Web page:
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Due dilligence on executive pay.

The simple fact is that some compensation committees do need their own consultants.

The clamor over the high levels of executive pay in the United States has reached its highest pitch yet. Critics in the media, academia, consulting, and even within some major corporations are decrying the failure of executive pay to relate closely to performance on behalf of shareholders. These critics believe that high pay levels without high performance have created a "trust gap," to quote Fortune magazine. They argue that rank-and-file employees have watched executive pay soar at the same time they have seen force reductions, fewer promotions, and smaller merit increases.

Criticism about executive pay began appearing regularly in the press as early as 15 years ago. Now, however, powerful constituencies are marshalling their resources to oppose unreasonable pay programs. Congressional committees are once again investigating excessive executive pay levels. More importantly, groups of shareholder consultants and institutional investors are aggressively opposing excessive executive pay packages.

Faced with increasing public criticism and shareholder activism, compensation committees are stepping up their efforts to exercise due diligence in approving top executive pay levels and programs. Unfortunately, these committees are handicapped in their efforts. Committee members in large companies are composed mainly of senior executives of their own companies and may serve on other boards and committees. They don't have time to do the required staff work to monitor pay.

Moreover, deciphering the labyrinth of complex incentive arrangements that compensation consultants and in-house attorneys devise requires a specialized expertise that takes even the best and most conscientious committee member years to acquire. If management hires consultants with this expertise, the consultants are dependent upon management for their livelihoods. As one compensation committee member told me recently" Our CEO's compensation package is a hodgepodge of indecipherable gimmicks constructed by a steady parade of different consultants." The consultants are changed when management doesn't get the answers it wants. Other committee members have told me that some consultants will agree to almost anything to maintain their lucrative relationship with the company.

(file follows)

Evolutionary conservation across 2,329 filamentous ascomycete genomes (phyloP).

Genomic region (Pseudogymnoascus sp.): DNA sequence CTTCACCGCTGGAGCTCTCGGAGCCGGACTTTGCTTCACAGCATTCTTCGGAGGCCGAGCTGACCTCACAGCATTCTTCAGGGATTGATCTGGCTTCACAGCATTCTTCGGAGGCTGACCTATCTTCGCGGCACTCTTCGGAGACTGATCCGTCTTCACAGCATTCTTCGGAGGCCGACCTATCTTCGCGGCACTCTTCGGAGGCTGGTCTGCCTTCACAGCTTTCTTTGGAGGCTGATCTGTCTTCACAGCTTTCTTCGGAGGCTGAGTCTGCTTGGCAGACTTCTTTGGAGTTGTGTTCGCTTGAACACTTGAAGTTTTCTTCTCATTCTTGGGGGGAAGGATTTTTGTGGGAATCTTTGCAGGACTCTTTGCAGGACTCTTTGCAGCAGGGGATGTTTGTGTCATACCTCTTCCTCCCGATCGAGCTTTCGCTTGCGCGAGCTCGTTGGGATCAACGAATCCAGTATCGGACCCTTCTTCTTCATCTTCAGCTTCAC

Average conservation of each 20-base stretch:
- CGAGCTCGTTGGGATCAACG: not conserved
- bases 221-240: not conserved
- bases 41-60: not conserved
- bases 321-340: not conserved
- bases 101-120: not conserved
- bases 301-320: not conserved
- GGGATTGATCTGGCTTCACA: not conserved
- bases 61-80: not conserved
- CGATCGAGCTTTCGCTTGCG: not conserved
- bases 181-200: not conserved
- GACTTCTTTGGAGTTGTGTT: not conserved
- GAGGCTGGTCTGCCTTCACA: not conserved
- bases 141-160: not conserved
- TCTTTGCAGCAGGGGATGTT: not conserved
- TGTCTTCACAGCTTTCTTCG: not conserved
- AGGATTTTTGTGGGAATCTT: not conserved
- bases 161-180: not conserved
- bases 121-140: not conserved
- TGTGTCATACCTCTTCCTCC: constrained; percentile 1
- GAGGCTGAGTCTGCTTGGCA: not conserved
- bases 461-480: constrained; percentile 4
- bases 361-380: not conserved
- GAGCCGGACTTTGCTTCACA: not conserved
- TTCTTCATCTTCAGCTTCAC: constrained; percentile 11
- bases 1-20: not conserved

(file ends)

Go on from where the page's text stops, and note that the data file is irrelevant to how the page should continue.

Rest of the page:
The solution is obvious: Where any question exists about the appropriateness of pay, compensation committees should retain their own, highly qualified executive compensation consultants. Without objective advice, committees will find it very difficult to get appropriate compensation and performance data.

Top management often is leery of a committee having its own consultant, because they fear an adversarial relationship will develop with the committee and that dueling consultants will run up high fees. One school of thought argues that management needs its own consultant/advocate, because the committee's consultant will advocate the committee's position. This argument doesn't hold water. The committee has no bias or point of view to advocate. Its only desire should be - and almost always is - to make informed, objective pay decisions that will motivate and retain executives with pay levels that reasonably reflect company performance.

The simple fact is that some compensation committees need their own consultants, and there is no legitimate reason for withholding this assistance. The following guidelines can ensure that the committee gets the consulting help it needs while avoiding antagonism between the committee and its consultant, and management.